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San Andreas Courthouse 2014 AIA Orlando Honor Award


Our local office of DLR Group Architects has designed a striking new courthouse for Calaveras County in California. Like many local architects, they have a national reputation working on projects around the country. This project received a 2014 Honor Award, by guest jury selection, from the AIA Orlando Chapter.

The design and planning of the new County courthouse was deeply influenced by the natural setting in which it resides. To harmonize with the delicate oak woodlands and sloping topography, the more traditional elements of civic architecture such as symmetry, density, and verticality were replaced with asymmetrical compositions, horizontal expression, and an increased level of transparency. The resulting architecture is a contemporary solution that embraces the functionality of modern courthouse planning in an unconventional setting.


The base of the building references traditional design elements by anchoring the building on the site. Mitigating the extreme grade changes, free flowing and organic but weighted and grounded in its materiality, it becomes the wellspring from which the upper floors emanate. Programmatically, the first floor functions reflect the same ideas. The clerk of court, jury assembly and the court support offices are all housed on the first level. These components are the foundation and support network to the court system. The upper level of the building is ordered, orthogonal, and balanced. Here, the courtrooms are expressed in juxtaposition against the base. Just as the court system provides order and guidance to our changing society, this literal interpretation provides a resolution to the building massing. At the roof line, the courtroom volumes are expressed against a datum of metal which echoes the mountains beyond as they rise above the horizon.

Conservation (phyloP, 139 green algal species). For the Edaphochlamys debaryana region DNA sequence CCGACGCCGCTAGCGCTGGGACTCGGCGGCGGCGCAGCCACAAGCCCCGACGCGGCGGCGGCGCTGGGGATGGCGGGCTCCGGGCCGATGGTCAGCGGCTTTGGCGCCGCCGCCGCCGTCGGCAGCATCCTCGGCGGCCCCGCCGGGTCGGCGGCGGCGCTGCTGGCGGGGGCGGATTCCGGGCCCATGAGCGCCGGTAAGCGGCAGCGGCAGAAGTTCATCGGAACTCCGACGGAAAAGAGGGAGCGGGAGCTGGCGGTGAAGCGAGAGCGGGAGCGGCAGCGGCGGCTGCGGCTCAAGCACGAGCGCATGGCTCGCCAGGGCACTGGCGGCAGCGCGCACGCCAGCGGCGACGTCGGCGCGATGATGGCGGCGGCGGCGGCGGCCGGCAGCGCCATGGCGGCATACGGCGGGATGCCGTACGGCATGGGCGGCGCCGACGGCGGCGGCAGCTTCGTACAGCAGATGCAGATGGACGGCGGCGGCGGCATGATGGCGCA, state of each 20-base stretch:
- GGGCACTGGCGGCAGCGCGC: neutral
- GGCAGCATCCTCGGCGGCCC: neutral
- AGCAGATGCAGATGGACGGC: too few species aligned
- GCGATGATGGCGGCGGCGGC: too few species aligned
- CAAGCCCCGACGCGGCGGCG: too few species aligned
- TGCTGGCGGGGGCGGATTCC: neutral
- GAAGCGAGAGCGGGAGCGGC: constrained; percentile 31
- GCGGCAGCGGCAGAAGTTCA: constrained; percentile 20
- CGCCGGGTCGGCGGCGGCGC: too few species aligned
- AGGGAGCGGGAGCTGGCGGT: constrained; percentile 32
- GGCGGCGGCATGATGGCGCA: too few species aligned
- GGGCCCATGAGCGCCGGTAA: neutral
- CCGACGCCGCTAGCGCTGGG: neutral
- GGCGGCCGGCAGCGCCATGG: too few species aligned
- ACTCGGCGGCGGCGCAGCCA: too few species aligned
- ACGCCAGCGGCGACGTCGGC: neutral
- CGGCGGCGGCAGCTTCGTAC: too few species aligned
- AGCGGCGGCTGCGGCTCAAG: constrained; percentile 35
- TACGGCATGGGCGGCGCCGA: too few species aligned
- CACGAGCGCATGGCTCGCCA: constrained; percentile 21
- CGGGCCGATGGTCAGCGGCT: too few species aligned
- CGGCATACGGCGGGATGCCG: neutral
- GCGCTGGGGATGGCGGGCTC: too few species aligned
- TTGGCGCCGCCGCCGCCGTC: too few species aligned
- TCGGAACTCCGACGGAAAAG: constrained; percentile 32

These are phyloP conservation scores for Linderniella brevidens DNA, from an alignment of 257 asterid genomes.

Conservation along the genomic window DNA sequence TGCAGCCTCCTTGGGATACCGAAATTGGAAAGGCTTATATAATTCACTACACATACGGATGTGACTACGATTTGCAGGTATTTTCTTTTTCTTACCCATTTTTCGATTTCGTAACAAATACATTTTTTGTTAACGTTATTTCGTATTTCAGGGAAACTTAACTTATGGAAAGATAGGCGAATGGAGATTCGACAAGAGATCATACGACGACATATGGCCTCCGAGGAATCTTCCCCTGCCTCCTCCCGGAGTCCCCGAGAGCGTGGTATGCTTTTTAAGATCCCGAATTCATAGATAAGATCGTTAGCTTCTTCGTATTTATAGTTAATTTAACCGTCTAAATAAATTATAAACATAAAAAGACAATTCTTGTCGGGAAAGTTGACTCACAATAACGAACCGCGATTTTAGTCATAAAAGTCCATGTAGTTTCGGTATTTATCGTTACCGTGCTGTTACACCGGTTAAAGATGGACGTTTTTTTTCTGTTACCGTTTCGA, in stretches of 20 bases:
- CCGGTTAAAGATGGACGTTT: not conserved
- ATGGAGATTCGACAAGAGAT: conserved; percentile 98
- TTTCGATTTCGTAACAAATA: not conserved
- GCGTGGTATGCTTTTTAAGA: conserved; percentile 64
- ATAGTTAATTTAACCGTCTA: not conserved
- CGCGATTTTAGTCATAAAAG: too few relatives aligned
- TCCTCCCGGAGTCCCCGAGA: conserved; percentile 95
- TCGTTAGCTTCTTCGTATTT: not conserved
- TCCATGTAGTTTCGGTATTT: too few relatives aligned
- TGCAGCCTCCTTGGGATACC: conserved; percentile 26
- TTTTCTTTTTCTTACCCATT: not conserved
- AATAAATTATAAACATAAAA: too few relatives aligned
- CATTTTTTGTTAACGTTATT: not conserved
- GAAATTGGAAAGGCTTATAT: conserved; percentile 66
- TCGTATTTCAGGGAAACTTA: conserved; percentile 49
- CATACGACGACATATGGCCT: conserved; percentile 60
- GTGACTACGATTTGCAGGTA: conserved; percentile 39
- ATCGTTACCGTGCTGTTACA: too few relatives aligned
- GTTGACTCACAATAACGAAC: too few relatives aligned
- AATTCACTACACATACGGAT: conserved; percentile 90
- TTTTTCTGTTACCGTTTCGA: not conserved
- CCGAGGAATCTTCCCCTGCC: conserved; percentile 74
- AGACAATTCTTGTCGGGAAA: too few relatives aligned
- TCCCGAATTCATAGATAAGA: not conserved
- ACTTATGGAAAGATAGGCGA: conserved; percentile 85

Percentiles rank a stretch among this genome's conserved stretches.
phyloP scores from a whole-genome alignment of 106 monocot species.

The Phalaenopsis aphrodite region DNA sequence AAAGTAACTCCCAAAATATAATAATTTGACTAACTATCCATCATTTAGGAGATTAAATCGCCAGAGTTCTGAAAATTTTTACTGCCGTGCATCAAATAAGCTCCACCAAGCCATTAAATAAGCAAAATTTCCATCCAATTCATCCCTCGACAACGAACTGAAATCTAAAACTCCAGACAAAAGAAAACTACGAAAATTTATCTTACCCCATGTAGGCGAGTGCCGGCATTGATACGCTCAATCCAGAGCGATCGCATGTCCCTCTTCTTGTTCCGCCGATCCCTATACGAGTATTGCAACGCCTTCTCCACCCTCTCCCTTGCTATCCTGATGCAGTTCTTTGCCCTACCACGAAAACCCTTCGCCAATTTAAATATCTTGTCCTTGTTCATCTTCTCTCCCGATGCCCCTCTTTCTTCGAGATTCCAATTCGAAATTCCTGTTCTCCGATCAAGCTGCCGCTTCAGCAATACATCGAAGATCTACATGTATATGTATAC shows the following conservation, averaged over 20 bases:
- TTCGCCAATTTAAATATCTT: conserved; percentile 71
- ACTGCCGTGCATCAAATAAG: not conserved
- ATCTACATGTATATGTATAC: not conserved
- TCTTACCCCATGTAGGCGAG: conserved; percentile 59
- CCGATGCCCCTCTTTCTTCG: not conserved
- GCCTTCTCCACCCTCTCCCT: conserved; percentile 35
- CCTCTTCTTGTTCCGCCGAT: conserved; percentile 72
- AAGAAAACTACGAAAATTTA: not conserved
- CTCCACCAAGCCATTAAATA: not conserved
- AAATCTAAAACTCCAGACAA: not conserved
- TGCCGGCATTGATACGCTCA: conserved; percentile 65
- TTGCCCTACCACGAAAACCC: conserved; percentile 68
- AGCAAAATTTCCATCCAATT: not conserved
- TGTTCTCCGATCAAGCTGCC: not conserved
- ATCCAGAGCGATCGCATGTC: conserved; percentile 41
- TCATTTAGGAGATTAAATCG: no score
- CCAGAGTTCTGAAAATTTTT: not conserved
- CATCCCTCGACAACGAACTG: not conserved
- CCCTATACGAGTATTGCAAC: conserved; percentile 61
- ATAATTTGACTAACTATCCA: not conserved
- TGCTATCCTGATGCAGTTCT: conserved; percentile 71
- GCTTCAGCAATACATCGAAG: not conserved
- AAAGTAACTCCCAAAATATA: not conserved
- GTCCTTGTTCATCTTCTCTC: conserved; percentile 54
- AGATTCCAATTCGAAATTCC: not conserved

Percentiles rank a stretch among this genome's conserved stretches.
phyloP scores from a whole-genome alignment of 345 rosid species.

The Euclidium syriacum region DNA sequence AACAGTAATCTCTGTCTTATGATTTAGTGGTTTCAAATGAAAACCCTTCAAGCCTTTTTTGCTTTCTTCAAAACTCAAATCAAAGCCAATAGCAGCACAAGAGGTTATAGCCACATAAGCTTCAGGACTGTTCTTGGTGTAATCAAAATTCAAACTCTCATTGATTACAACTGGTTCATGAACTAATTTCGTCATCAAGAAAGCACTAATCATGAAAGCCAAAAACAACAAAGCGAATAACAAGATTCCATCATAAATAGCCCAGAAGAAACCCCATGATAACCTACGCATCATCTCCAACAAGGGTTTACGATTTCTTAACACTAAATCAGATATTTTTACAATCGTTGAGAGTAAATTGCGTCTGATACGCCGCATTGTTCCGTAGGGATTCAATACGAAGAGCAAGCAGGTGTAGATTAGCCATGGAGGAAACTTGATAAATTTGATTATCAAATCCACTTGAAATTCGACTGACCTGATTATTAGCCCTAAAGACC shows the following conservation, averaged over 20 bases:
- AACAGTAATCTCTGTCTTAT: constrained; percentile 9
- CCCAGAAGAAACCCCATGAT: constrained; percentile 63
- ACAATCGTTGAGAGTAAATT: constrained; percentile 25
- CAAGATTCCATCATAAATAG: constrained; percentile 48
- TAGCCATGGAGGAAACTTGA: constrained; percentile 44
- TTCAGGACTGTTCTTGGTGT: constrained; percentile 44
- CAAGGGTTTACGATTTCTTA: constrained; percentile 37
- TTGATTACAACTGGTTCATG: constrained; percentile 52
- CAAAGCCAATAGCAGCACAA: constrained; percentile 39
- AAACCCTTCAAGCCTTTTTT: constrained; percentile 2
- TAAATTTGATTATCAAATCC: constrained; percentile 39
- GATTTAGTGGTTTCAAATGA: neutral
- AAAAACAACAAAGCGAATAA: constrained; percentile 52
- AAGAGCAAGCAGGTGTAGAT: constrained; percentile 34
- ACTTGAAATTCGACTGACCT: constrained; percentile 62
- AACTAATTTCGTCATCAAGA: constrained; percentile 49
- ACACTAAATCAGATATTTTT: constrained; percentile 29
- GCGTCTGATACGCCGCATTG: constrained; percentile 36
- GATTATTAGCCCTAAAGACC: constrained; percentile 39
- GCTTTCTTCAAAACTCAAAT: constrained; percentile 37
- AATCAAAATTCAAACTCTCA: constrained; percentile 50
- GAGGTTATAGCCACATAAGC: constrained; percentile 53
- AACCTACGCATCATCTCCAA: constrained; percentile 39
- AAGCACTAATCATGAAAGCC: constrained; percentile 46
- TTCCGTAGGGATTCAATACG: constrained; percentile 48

Early client goal setting sessions focused on developing a building that welcomed the public while creating a safe and secure work environment. The existing courthouse had prisoner movement occurring in the same hallways with visitors and staff. The small security measures that were in place detracted from the notion of the equality and fairness of the judicial process. In the new building, these core values manifest themselves via separate circulation systems for the public, staff, and prisoner movement, thus avoiding potentially unsafe interaction. Security measures, while ever present, are balanced with transparency and openness throughout the facility. The intimate scale of the new courthouse allowed the design team to really push the envelope with the use of natural light. All public spaces, courtrooms, chambers, circulation corridors and office areas have some connection to the outdoors and natural light. Courtrooms have borrowed light from roof top clerestories and individual skylights.


The Great Hall, the main organizing interior feature, has a two-story glass curtain wall facade on the north and south elevation with a large central skylight bringing in filtered light from above. Circulation corridors on the upper level are located along the exterior walls which are filled with natural light from translucent glass. The connection to the outdoors is extended in a literal sense with two private balconies that allow the staff to convene at both the first and second level. In all, the level of transparency and connection between inside and out speaks to the client’s goals of balancing security and openness while simultaneously creating a reverential civic space.

A grand stair connects the upper and lower floors as an extension of the procession to the courtrooms. The pedestrian nature of the interior circulation supports principles of sustainability and personal well being.

Daylight into the great hall is bolstered by an aperture in the roof, which provides light from above. This connection between the outdoors and nature was an important design goal that is reflected in both the public and private office areas. Interior materials are a continuation of the exterior material palette. Stone and wood are used to clad the interior surfaces and reinforce the dialogue between inside and out.


Courtrooms receive natural light via a skylight located above the judge’s bench and a clerestory window / light well at the jury box.


Here is a link to the project information on the DLR Group website:

Here is a link to all the 2014 AIA Orlando Design Award winners:


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